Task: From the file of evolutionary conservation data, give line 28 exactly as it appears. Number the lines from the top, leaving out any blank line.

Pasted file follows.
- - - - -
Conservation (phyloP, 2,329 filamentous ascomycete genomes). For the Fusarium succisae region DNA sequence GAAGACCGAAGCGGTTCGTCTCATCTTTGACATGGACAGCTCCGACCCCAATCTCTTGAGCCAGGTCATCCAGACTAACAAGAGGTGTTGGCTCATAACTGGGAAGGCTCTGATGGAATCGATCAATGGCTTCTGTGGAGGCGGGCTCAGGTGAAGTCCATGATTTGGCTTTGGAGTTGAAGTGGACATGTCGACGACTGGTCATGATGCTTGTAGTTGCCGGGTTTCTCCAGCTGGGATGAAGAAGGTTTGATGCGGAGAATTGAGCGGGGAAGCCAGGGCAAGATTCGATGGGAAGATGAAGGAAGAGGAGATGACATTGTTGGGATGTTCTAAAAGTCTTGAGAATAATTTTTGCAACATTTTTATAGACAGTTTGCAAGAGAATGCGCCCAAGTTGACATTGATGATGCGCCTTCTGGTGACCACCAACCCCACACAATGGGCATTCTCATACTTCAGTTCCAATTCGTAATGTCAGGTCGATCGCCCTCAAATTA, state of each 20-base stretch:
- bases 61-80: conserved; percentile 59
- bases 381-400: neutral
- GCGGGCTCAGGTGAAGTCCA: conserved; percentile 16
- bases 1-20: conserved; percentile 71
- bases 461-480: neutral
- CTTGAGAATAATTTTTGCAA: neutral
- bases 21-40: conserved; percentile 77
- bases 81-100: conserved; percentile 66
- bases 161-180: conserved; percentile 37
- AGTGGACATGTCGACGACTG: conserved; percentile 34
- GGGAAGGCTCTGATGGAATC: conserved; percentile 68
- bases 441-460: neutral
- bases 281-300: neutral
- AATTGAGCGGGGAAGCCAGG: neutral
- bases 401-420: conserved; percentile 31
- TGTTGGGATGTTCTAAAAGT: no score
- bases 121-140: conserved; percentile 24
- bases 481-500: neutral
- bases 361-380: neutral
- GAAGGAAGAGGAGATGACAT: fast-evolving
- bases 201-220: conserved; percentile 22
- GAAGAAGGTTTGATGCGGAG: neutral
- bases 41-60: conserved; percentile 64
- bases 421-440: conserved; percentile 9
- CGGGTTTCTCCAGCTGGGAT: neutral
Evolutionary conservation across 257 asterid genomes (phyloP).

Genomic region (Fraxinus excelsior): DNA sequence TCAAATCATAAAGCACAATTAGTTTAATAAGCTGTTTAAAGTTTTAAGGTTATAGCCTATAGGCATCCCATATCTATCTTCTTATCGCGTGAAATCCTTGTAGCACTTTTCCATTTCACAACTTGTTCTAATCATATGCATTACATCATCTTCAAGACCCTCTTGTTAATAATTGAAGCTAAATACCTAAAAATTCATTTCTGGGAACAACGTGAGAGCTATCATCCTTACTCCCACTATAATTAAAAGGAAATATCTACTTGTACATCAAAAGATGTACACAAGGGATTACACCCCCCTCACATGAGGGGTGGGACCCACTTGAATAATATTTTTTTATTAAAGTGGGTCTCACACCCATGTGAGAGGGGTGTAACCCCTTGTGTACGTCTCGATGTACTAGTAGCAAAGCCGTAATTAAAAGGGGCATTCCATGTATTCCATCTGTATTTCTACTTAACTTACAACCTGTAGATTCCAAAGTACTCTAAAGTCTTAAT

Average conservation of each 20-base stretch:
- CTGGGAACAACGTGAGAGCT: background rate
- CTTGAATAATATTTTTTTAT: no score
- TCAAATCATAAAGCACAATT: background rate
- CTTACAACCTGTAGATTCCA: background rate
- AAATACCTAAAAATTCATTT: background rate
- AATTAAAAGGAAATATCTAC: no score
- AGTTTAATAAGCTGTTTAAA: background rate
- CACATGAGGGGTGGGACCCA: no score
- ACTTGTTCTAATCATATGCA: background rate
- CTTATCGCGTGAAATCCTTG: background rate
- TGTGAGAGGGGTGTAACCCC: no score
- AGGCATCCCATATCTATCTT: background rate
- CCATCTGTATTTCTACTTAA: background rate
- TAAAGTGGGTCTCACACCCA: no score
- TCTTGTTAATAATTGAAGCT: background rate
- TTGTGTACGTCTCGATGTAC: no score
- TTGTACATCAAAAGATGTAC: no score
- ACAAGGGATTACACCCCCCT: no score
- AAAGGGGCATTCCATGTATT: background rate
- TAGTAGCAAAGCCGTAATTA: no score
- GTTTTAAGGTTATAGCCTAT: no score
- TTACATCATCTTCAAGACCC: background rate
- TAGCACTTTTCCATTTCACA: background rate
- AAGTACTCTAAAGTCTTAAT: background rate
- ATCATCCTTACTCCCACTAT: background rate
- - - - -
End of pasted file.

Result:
Genomic region (Fraxinus excelsior): DNA sequence TCAAATCATAAAGCACAATTAGTTTAATAAGCTGTTTAAAGTTTTAAGGTTATAGCCTATAGGCATCCCATATCTATCTTCTTATCGCGTGAAATCCTTGTAGCACTTTTCCATTTCACAACTTGTTCTAATCATATGCATTACATCATCTTCAAGACCCTCTTGTTAATAATTGAAGCTAAATACCTAAAAATTCATTTCTGGGAACAACGTGAGAGCTATCATCCTTACTCCCACTATAATTAAAAGGAAATATCTACTTGTACATCAAAAGATGTACACAAGGGATTACACCCCCCTCACATGAGGGGTGGGACCCACTTGAATAATATTTTTTTATTAAAGTGGGTCTCACACCCATGTGAGAGGGGTGTAACCCCTTGTGTACGTCTCGATGTACTAGTAGCAAAGCCGTAATTAAAAGGGGCATTCCATGTATTCCATCTGTATTTCTACTTAACTTACAACCTGTAGATTCCAAAGTACTCTAAAGTCTTAAT